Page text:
Wednesday, April 18, 2007

Giant Bats Snatch Birds from Night Sky

From Morning Edition April 18
by John Nielsen

Every spring, billions of songbirds in Europe migrate north to their breeding grounds. They often fly at night, when few predators are around. But now researchers have found evidence that giant noctule bats in Europe are catching and eating songbirds mid-flight. The songbirds often migrate at night in an attempt to avoid predators.
“[The bats] wrap the prey between their wings and the tail membrane, so they make kind of a cage for the bird... It was something that shocked all bat scientists.” Ana Popa-Lisseanu, Bat Ecologist
[Listen to John Nielsen's full story on NPR]
These surprising research findings were published Feb. 14, 2007, in Public Library of Science ONE (PLoS ONE), an open-access journal:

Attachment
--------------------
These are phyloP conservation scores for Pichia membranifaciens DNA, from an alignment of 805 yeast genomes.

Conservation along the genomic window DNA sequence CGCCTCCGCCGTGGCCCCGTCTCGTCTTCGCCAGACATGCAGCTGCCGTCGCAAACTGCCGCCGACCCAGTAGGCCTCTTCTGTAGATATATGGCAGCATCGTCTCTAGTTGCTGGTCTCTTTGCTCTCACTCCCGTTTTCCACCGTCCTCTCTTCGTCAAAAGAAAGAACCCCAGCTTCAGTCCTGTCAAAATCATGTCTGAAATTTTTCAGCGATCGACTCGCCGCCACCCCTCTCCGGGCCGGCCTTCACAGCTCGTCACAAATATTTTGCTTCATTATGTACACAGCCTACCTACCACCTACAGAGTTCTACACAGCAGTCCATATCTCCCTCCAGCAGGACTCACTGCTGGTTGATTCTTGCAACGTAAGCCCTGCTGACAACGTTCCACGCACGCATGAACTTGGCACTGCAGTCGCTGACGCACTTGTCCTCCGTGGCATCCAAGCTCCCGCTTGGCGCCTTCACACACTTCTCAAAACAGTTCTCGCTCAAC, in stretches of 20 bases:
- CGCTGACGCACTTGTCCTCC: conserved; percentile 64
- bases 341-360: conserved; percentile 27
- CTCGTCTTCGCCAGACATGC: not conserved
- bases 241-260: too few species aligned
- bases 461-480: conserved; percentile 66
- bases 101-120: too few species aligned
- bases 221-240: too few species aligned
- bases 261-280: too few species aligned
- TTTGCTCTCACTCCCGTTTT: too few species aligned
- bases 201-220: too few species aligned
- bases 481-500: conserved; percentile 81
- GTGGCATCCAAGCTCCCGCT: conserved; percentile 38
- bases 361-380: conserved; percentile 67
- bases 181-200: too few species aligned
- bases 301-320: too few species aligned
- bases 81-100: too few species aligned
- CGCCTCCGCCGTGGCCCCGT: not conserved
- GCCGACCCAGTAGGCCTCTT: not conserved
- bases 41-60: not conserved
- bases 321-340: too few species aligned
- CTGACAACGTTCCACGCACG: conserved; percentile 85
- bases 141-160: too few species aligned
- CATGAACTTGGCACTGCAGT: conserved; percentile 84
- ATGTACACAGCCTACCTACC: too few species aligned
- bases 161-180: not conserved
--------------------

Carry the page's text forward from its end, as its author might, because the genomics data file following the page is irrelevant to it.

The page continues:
Bats' Conquest of a Formidable Foraging Niche: The Myriads of Nocturnally Migrating Songbirds

Authors: Ana G. Popa-Lisseanu, Antonio Delgado-Huertas Manuela G. Forero, Alicia Rodríguez, Raphaël Arlettaz, Carlos Ibáñez.

[image from Figure 1 in the PLoS One article: "Nyctalus lasiopterus showing its impressive teeth to the researchers."]

Interested in more about bat ecology? Check out the book with the same title:

Bat Ecology / edited by Thomas H. Kunz and M. Brock Fenton
University of Chicago Press, 2003.